Uterine prolapse means your uterus has dropped from its position within the pelvis into your vagina. Normally, your uterus is held in
place by the muscles and ligaments that make up your pelvic floor. Uterine prolapse results when pelvic floor muscles and ligaments weaken,
providing inadequate support for the uterus. The uterus then descends into the vaginal canal.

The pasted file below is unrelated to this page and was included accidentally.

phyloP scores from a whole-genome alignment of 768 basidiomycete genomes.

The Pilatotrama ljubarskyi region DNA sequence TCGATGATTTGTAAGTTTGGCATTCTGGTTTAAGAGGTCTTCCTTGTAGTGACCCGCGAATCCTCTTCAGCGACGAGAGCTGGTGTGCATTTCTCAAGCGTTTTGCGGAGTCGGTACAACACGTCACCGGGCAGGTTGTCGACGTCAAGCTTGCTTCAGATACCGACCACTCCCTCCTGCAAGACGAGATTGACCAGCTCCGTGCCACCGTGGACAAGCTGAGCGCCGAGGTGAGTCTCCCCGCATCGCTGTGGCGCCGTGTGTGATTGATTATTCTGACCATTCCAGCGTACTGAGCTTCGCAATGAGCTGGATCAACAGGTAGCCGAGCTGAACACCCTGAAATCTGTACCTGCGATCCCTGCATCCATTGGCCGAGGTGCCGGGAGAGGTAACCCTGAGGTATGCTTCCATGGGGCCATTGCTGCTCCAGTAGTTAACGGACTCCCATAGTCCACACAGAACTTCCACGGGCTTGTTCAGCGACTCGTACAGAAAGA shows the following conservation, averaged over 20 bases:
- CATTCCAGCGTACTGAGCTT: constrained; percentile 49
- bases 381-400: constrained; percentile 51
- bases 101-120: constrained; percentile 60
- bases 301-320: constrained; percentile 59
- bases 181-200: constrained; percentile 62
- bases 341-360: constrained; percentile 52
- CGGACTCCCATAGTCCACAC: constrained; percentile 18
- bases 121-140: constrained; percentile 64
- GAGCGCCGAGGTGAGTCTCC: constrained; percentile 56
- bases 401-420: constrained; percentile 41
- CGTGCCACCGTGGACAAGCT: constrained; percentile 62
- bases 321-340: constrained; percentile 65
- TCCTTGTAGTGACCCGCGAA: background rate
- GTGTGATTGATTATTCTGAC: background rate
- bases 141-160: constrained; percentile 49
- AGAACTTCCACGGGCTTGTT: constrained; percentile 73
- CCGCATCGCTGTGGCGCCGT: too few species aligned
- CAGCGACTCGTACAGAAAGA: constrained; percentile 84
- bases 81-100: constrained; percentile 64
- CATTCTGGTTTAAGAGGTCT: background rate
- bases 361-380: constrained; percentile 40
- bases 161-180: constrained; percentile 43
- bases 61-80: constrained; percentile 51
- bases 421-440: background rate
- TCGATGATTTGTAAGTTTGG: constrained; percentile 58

Uterine prolapse most often affects postmenopausal women who've had one or more vaginal deliveries. Damage to supportive tissues incurred
during pregnancy and childbirth plus the effects of gravity, loss of estrogen and repeated straining over the years can weaken pelvic floor muscles and lead to prolapse.
If you experience only mild uterine prolapse, treatment usually isn't needed. But if you experience discomfort or interruption of your
lifestyle as a result of uterine prolapse, you might benefit from surgery to repair the prolapse, or you may elect to use a special
supportive device (pessary), which is inserted into your vagina.